Oscar Wilde

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First, try less sugar. If there is too much sugar it won't freeze properly and will end up as a tub of icy goo. In my experience freezers need to be around 15 to 18 degrees below freezing to keep ice cream and sorbet frozen but scoop-able, and if everything else seems frozen except the sorbet, it probably is the recipe's fault.

There are commercially available ice cream and sorbet stabilizers, or you can try adding a little pectin or gelatin or an egg white. I think sorbets made from juices are less forgiving than those made from more pulpy fruits, so sometimes I'll do something like pear-lemon where the pear gives it more body and it doesn't separate like plain lemon sorbet often seems to.

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First, try less sugar.  If there is too much sugar it won't freeze properly and will end up as a tub of icy goo.  In my experience freezers need to be around 15 to 18 degrees below freezing to keep ice cream and sorbet frozen but scoop-able, and if everything else seems frozen except the sorbet, it probably is the recipe's fault.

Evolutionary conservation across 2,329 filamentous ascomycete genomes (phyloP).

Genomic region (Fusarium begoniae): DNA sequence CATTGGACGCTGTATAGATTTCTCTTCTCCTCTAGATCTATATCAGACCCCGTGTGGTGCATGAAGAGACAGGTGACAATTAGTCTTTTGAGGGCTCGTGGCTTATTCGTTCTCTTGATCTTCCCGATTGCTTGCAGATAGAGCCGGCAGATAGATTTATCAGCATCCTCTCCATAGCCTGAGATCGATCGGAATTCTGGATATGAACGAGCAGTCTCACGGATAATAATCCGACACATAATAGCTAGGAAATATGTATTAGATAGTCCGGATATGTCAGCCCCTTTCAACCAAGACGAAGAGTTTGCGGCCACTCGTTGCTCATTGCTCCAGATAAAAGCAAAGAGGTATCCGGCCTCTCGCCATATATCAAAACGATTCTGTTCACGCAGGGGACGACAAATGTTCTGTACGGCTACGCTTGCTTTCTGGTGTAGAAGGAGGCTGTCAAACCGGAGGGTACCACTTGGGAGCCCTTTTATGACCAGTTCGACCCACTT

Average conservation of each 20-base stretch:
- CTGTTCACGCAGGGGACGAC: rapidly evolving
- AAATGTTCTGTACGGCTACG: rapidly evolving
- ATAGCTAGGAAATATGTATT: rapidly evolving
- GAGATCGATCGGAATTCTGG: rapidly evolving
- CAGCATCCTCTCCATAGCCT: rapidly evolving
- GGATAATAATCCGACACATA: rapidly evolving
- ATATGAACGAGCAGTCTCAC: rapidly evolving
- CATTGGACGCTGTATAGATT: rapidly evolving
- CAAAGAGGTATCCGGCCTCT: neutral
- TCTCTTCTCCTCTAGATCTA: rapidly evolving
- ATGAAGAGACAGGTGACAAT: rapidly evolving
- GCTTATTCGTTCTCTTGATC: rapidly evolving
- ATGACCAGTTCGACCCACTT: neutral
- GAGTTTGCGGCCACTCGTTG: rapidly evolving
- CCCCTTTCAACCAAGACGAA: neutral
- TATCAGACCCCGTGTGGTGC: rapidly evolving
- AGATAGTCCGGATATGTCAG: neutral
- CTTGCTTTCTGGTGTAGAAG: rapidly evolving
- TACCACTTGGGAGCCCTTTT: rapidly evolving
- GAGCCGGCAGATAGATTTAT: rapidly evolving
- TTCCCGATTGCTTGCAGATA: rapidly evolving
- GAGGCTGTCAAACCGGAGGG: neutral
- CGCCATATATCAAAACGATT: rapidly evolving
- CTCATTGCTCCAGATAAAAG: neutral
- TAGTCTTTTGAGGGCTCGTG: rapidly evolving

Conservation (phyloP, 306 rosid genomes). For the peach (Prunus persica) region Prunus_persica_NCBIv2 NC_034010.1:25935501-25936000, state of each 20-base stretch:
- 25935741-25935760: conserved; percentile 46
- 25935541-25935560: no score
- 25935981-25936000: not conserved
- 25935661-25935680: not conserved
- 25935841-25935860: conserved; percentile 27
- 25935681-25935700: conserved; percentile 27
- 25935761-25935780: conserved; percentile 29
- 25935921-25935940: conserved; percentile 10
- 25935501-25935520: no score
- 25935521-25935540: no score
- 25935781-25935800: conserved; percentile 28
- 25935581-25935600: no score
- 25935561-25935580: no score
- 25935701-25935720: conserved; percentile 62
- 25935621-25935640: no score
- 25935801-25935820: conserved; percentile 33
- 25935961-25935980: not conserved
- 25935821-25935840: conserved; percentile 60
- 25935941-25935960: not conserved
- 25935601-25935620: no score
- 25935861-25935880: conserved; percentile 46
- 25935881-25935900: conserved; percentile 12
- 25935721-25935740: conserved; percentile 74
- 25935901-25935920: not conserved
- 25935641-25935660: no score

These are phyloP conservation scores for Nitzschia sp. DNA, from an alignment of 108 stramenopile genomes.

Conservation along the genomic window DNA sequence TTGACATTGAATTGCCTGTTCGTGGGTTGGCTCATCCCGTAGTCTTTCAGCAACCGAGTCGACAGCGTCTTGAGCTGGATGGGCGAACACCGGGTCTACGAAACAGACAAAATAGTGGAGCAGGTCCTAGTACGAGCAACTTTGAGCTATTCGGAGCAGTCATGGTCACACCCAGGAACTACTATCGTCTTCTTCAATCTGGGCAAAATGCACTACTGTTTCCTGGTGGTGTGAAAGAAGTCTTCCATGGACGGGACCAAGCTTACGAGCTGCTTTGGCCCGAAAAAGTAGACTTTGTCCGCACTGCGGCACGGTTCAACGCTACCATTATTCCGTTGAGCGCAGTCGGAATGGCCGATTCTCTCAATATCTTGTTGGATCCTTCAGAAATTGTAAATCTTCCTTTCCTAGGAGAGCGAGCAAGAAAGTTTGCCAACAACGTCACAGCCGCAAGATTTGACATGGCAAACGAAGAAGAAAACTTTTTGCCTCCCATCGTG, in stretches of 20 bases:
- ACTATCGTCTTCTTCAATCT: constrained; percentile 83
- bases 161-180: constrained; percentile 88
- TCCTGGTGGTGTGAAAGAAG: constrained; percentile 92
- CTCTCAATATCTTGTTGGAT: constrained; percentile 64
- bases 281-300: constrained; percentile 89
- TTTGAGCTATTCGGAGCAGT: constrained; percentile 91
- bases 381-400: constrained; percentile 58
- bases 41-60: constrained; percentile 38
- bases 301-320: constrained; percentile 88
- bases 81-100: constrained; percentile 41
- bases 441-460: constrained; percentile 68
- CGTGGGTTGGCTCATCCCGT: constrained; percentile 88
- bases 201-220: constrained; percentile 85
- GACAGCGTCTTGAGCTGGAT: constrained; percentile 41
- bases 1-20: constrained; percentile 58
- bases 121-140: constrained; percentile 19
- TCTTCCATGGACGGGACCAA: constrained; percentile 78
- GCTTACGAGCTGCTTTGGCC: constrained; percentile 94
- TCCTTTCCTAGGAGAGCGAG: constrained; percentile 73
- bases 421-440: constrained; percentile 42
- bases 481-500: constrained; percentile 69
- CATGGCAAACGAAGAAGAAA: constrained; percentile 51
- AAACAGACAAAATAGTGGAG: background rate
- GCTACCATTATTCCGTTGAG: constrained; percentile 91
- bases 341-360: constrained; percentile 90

There are commercially available ice cream and sorbet stabilizers, or you can try adding a little pectin or gelatin or an egg white.  I think sorbets made from juices are less forgiving than those made from more pulpy fruits, so sometimes I'll do something like pear-lemon where the pear gives it more body and it doesn't separate like plain lemon sorbet often seems to.

Thanks I'll have to give that a try next time I have 2 make sorbet which should be in acouple of days.

peace :smile:

"Only dull people are brilliant at breakfast"

Oscar Wilde

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First, try less sugar.  If there is too much sugar it won't freeze properly and will end up as a tub of icy goo.  In my experience freezers need to be around 15 to 18 degrees below freezing to keep ice cream and sorbet frozen but scoop-able, and if everything else seems frozen except the sorbet, it probably is the recipe's fault. 

There are commercially available ice cream and sorbet stabilizers, or you can try adding a little pectin or gelatin or an egg white.  I think sorbets made from juices are less forgiving than those made from more pulpy fruits, so sometimes I'll do something like pear-lemon where the pear gives it more body and it doesn't separate like plain lemon sorbet often seems to.

Thanks I'll have to give that a try next time I have 2 make sorbet which should be in a couple of days.

peace :smile:

This will help

Get a scale

Weigh your water and sugar , equal weights, combine, bring to boil, cool.

After syrup is cool, take puree, whatever flavor you're working with, into container

Wash a fresh egg in shell, gently place in/on puree

Add syrup until egg is showing between a quarters worth and a dimes worth of shell.